The Dutch and normalcy also need to be addressed. Normalcy is what is considered acceptable behaviour in the context of given a situation. Sometimes someone can say “Doe (eens) normal!” to someone. It means nothing more than “Behave (and shut up)!” in most situations. In general Dutch people do not like overly loud and boastful people who do not let others speak. It goes back to what is considered to be “gewoon” and acceptable. The normalcy issue boils down to what is often called down to earth behaviour. As it is subjective to ones environment there are definitely roots in the old Catholic, Protestant and community cultures through the ages. One factor in particular, the struggle against the water united all people from all ranks to survive. Normalcy is a bit complex.

There is a word called “degelijk” sometimes referred to as “betrouwbaar” or “goed”. Inherent to what is normal there is the expectation that one behaves in a way that unites organisation, structure and reliability. That expectation is united in the word“degelijk”, in English called “sturdy”. Otherwise “betrouwbaar” meaning “trustworthy” or “goed” meaning “good” is used. The biggest compliment one can receive in general in Dutch is “hij/zij is een man/vrouw van zijn/haar woord”. In English one would say “he/she is a man/woman of his/her word”, in short “he/she keeps his/her promises”. In Dutch culture being reliable and delivering on promises are highly valued traits. It is reflected in the Dutch emphasis on forms, administration and appointments in all activities of life. Being there and being effective are much appreciated.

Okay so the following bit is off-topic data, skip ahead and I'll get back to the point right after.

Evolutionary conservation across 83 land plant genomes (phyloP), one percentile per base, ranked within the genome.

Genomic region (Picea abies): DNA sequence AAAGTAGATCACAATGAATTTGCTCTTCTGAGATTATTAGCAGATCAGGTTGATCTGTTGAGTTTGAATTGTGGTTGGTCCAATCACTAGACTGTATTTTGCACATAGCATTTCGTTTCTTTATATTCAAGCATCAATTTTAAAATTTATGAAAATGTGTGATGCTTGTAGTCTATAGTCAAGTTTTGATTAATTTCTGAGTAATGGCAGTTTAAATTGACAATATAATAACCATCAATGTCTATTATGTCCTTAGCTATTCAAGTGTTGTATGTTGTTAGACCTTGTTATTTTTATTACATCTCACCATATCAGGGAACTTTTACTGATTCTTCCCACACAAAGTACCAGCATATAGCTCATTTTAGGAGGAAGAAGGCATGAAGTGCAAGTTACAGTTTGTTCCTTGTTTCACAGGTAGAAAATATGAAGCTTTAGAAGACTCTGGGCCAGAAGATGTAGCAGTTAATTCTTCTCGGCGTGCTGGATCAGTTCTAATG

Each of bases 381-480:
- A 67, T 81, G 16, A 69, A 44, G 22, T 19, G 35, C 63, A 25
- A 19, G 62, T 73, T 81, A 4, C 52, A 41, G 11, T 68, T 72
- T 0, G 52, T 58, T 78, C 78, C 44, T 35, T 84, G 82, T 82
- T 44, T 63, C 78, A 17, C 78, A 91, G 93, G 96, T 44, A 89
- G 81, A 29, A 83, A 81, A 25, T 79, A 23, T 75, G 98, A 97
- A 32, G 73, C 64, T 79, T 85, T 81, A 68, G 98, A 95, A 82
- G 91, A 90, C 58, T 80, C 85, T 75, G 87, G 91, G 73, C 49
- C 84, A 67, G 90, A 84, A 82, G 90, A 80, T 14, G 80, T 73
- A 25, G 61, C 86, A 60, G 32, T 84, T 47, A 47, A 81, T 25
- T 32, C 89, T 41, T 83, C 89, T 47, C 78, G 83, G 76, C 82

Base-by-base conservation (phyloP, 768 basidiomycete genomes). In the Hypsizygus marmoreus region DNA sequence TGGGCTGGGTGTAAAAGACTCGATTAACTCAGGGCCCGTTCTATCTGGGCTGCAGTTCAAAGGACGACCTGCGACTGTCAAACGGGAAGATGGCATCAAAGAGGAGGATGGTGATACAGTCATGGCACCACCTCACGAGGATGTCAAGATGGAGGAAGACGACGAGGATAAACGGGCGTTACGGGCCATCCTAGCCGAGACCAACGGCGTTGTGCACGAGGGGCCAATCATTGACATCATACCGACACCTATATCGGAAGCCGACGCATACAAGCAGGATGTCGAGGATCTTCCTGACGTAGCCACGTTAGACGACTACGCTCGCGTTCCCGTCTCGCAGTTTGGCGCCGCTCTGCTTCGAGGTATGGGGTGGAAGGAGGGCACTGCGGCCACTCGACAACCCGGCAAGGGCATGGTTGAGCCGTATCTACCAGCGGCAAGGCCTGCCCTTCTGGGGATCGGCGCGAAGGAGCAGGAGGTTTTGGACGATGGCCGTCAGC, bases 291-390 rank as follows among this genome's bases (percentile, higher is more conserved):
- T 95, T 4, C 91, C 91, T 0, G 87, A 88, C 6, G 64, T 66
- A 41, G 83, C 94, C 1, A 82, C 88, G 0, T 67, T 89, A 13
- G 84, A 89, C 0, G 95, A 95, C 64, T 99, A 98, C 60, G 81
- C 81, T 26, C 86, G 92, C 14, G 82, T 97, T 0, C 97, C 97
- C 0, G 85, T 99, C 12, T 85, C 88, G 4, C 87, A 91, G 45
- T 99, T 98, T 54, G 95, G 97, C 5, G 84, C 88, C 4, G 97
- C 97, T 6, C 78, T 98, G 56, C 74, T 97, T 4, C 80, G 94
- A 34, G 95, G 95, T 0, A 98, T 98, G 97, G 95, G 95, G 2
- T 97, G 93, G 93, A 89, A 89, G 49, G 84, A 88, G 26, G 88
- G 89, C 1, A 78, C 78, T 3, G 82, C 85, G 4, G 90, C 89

Dutch directness and honesty are often the biggest surprises for foreigners and immigrants in the Netherland. Understandably some people find it rude and offensive. What originally made native Dutch people this direct and honest to an extent is something I am not sure about. The Netherlands started as mostly water and swamps. Several tribes lived here, most notably the German tribes from which old Dutch language originated. The location of the Netherlands accommodated trade, fishing and a bit of agriculture. For centuries the Netherlands region was very self-sustainable and highly independent. Charles the 5th and Philip the 2nd of Spain gave up on the region after too many setbacks while the V.O.C. became feared as it acted as a trade, pirate and navy fleet. Maybe after centuries of struggling to survive and fending off religiously fanatic rulers the Dutch collectively decided to stop saying yes. As if to say “Fuck off, now go and let us live!”. I am not sure. What I am sure of is that due to my upbringing I appreciate directness and honesty. People can agree to disagree and move on.